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Slack and Its Ilk Shine a Light on Organizational Problems. Be Thankful.

Internal collaboration hubs can quickly manifest thorny cultural issues. That's exactly why some leaders oppose them. Big mistake.
Oct | 18 | 2021


Ellen Cushing’s recent piece in The Atlantic “Slackers of the World, Unite!” is garnering quite the buzz. Cushing tells the tale of Andela, a company that helps identify African software developers. From the article:

The maker of the chat software had recently become one of San Francisco’s trendiest new companies, based on a promise to make work communication more transparent and fluid. And at Andela, it did. As the company grew, Slack became its central nervous system, the place where business was conducted and where the company’s culture was formed.

Over time, it also became the site of a workplace revolt, as the company’s fellows—engineers in training—began to agree that they were being mistreated. The complaints started in private messaging groups, where they’d discuss priorities before big meetings, in order to act as a sort of bloc in front of senior leadership. But when the fellows stopped being invited to those meetings, they created a private Slack channel where they’d air their grievances, especially about pay.1

Avoid using Slack or even ban it, but neither stratagem will bear fruit.

I encourage you to read the whole thing.

Why Many Executives Fear Slack and Its Ilk

I’d bet my house that many business leaders read articles like these and leave with the following (incorrect) impression: That’s exactly why our firm shouldn’t use Slack, the ersatz Microsoft Teams, or another internal collaboration hub. (Interesting sidebar: Thanks to the heroic Frances Haugen, Facebook has restricted internal use of its own internal collaboration hub. So much for the unfettered benefits of being open and connected, but I digress.)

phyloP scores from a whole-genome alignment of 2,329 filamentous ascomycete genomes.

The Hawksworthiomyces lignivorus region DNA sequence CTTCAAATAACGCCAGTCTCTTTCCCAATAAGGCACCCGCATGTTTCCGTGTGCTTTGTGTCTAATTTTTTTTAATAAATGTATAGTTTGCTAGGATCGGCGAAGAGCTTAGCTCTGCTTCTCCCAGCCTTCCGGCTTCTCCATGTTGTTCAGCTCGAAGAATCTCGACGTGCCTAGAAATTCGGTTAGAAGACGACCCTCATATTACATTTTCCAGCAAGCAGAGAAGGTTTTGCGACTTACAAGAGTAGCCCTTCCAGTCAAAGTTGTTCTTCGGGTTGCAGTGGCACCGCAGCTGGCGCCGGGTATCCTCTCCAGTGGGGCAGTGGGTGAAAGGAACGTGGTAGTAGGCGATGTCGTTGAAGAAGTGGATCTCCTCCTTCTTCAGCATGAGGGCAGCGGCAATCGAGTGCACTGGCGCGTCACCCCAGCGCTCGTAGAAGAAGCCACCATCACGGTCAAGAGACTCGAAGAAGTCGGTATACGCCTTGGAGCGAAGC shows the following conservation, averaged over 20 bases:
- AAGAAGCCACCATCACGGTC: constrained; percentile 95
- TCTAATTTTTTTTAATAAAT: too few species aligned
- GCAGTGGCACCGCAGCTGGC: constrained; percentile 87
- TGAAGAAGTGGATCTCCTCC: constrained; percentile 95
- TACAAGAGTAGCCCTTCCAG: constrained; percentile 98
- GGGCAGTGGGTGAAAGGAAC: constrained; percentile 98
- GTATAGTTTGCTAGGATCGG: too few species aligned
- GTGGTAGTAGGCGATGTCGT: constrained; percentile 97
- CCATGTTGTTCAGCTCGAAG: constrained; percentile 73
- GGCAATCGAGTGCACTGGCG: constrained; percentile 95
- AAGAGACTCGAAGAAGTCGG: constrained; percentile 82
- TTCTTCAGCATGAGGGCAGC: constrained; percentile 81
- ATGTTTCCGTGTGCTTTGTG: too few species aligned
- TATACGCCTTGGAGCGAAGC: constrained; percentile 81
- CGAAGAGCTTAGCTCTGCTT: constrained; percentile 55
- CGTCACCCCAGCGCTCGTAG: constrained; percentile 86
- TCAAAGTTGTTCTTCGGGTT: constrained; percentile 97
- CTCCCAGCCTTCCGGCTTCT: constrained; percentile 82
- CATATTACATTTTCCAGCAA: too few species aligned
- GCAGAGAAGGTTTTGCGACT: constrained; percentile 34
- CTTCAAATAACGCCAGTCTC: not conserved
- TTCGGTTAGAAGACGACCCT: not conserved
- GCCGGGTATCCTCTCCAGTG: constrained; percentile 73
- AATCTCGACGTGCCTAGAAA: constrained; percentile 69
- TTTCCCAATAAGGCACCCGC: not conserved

A pox on that argument.

You can avoid using Slack or even try to outlaw it if you like. (Apple recently banned an internal Slack channel on employee compensation.) Ultimately, neither stratagem will:

  • Prevent employees from communicating about work-related issues via Discord, Signal, or another communications tool, including a separate, independent Slack workspace. (BYOX took root even when most of us slogged to a proper office every day. Good luck trying to eliminate it in WFH environments.)
  • Solve the underlying issue(s) plaguing your organization.

Returning to Apple for a moment, I’d be shocked if employees didn’t move the conversation to Signal or Discord.

Simon Says: It’s better to know sooner rather than later.

Organizations aren’t nearly as transparent as their leaders say they are. I cite studies in Reimagining Collaboration to that effect.

To this end, Slack and its ilk shine a light on these types of cultural issues. Senior leaders should want to know about them as soon as possible—kind of like a doctor diagnosing an illness. You’re not happy to learn that you’ve got [insert name of malady], but isn’t it better know now rather than later when it’s too late to treat? Double that when The Great Resignation is accelerating.


  1. The author cites ASU’s 140,000 individual Slack accounts. If more than 20 percent of them are active, lunch is on me.

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